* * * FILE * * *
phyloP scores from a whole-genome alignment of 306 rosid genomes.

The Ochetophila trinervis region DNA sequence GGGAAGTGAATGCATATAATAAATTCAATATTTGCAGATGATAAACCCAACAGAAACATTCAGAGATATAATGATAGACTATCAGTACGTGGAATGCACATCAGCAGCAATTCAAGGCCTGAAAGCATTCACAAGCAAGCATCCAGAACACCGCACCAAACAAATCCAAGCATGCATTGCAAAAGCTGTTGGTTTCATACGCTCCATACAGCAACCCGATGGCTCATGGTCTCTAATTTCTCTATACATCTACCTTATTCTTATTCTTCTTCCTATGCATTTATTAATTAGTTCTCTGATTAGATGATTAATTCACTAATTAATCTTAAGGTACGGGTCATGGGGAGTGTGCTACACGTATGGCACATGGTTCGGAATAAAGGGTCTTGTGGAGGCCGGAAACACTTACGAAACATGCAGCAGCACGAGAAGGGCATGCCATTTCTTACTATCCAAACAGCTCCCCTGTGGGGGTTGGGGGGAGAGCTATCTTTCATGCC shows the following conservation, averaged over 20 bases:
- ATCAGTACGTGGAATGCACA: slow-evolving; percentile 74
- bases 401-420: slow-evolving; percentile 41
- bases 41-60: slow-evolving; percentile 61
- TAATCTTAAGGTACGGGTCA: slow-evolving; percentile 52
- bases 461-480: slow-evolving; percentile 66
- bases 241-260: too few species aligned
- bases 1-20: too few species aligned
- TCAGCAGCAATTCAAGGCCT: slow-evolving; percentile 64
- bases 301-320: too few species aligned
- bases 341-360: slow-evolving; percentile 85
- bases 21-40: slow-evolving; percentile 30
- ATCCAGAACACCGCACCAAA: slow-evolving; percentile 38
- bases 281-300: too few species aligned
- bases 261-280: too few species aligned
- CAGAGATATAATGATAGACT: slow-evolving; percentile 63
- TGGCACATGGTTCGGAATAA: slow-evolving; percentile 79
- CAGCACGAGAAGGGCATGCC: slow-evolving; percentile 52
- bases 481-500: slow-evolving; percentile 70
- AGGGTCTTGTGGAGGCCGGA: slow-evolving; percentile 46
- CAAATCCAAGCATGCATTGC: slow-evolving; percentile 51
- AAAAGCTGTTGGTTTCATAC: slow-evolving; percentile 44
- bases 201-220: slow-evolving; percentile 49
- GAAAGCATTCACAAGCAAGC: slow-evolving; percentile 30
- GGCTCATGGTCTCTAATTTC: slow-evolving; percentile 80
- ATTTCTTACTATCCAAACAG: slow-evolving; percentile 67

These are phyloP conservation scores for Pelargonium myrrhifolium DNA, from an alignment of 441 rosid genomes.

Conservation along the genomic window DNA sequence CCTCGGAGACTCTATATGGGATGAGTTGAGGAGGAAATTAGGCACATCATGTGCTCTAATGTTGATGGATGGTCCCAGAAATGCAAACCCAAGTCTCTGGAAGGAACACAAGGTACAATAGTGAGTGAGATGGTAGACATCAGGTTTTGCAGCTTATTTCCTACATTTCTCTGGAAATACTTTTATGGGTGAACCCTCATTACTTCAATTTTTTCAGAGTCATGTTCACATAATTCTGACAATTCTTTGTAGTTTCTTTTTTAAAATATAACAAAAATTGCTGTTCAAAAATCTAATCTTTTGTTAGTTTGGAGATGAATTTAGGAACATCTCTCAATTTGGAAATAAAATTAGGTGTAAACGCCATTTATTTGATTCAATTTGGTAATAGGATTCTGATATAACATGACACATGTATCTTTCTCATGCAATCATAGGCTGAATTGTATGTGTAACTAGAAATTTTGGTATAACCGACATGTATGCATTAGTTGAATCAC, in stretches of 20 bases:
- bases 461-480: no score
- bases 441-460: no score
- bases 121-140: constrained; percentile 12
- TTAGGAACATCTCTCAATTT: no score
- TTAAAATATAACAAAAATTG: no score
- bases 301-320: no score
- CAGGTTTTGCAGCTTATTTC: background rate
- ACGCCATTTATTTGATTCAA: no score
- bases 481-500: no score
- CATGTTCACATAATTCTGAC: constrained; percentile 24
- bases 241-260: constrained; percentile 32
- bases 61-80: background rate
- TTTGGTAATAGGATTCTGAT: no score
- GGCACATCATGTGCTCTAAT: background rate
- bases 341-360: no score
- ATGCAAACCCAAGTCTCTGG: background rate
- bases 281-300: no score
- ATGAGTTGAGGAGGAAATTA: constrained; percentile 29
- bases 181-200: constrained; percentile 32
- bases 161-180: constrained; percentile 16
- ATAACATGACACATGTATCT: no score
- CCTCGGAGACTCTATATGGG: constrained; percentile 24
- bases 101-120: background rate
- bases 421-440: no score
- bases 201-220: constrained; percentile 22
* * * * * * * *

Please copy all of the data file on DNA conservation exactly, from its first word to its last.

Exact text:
phyloP scores from a whole-genome alignment of 306 rosid genomes.

The Ochetophila trinervis region DNA sequence GGGAAGTGAATGCATATAATAAATTCAATATTTGCAGATGATAAACCCAACAGAAACATTCAGAGATATAATGATAGACTATCAGTACGTGGAATGCACATCAGCAGCAATTCAAGGCCTGAAAGCATTCACAAGCAAGCATCCAGAACACCGCACCAAACAAATCCAAGCATGCATTGCAAAAGCTGTTGGTTTCATACGCTCCATACAGCAACCCGATGGCTCATGGTCTCTAATTTCTCTATACATCTACCTTATTCTTATTCTTCTTCCTATGCATTTATTAATTAGTTCTCTGATTAGATGATTAATTCACTAATTAATCTTAAGGTACGGGTCATGGGGAGTGTGCTACACGTATGGCACATGGTTCGGAATAAAGGGTCTTGTGGAGGCCGGAAACACTTACGAAACATGCAGCAGCACGAGAAGGGCATGCCATTTCTTACTATCCAAACAGCTCCCCTGTGGGGGTTGGGGGGAGAGCTATCTTTCATGCC shows the following conservation, averaged over 20 bases:
- ATCAGTACGTGGAATGCACA: slow-evolving; percentile 74
- bases 401-420: slow-evolving; percentile 41
- bases 41-60: slow-evolving; percentile 61
- TAATCTTAAGGTACGGGTCA: slow-evolving; percentile 52
- bases 461-480: slow-evolving; percentile 66
- bases 241-260: too few species aligned
- bases 1-20: too few species aligned
- TCAGCAGCAATTCAAGGCCT: slow-evolving; percentile 64
- bases 301-320: too few species aligned
- bases 341-360: slow-evolving; percentile 85
- bases 21-40: slow-evolving; percentile 30
- ATCCAGAACACCGCACCAAA: slow-evolving; percentile 38
- bases 281-300: too few species aligned
- bases 261-280: too few species aligned
- CAGAGATATAATGATAGACT: slow-evolving; percentile 63
- TGGCACATGGTTCGGAATAA: slow-evolving; percentile 79
- CAGCACGAGAAGGGCATGCC: slow-evolving; percentile 52
- bases 481-500: slow-evolving; percentile 70
- AGGGTCTTGTGGAGGCCGGA: slow-evolving; percentile 46
- CAAATCCAAGCATGCATTGC: slow-evolving; percentile 51
- AAAAGCTGTTGGTTTCATAC: slow-evolving; percentile 44
- bases 201-220: slow-evolving; percentile 49
- GAAAGCATTCACAAGCAAGC: slow-evolving; percentile 30
- GGCTCATGGTCTCTAATTTC: slow-evolving; percentile 80
- ATTTCTTACTATCCAAACAG: slow-evolving; percentile 67

These are phyloP conservation scores for Pelargonium myrrhifolium DNA, from an alignment of 441 rosid genomes.

Conservation along the genomic window DNA sequence CCTCGGAGACTCTATATGGGATGAGTTGAGGAGGAAATTAGGCACATCATGTGCTCTAATGTTGATGGATGGTCCCAGAAATGCAAACCCAAGTCTCTGGAAGGAACACAAGGTACAATAGTGAGTGAGATGGTAGACATCAGGTTTTGCAGCTTATTTCCTACATTTCTCTGGAAATACTTTTATGGGTGAACCCTCATTACTTCAATTTTTTCAGAGTCATGTTCACATAATTCTGACAATTCTTTGTAGTTTCTTTTTTAAAATATAACAAAAATTGCTGTTCAAAAATCTAATCTTTTGTTAGTTTGGAGATGAATTTAGGAACATCTCTCAATTTGGAAATAAAATTAGGTGTAAACGCCATTTATTTGATTCAATTTGGTAATAGGATTCTGATATAACATGACACATGTATCTTTCTCATGCAATCATAGGCTGAATTGTATGTGTAACTAGAAATTTTGGTATAACCGACATGTATGCATTAGTTGAATCAC, in stretches of 20 bases:
- bases 461-480: no score
- bases 441-460: no score
- bases 121-140: constrained; percentile 12
- TTAGGAACATCTCTCAATTT: no score
- TTAAAATATAACAAAAATTG: no score
- bases 301-320: no score
- CAGGTTTTGCAGCTTATTTC: background rate
- ACGCCATTTATTTGATTCAA: no score
- bases 481-500: no score
- CATGTTCACATAATTCTGAC: constrained; percentile 24
- bases 241-260: constrained; percentile 32
- bases 61-80: background rate
- TTTGGTAATAGGATTCTGAT: no score
- GGCACATCATGTGCTCTAAT: background rate
- bases 341-360: no score
- ATGCAAACCCAAGTCTCTGG: background rate
- bases 281-300: no score
- ATGAGTTGAGGAGGAAATTA: constrained; percentile 29
- bases 181-200: constrained; percentile 32
- bases 161-180: constrained; percentile 16
- ATAACATGACACATGTATCT: no score
- CCTCGGAGACTCTATATGGG: constrained; percentile 24
- bases 101-120: background rate
- bases 421-440: no score
- bases 201-220: constrained; percentile 22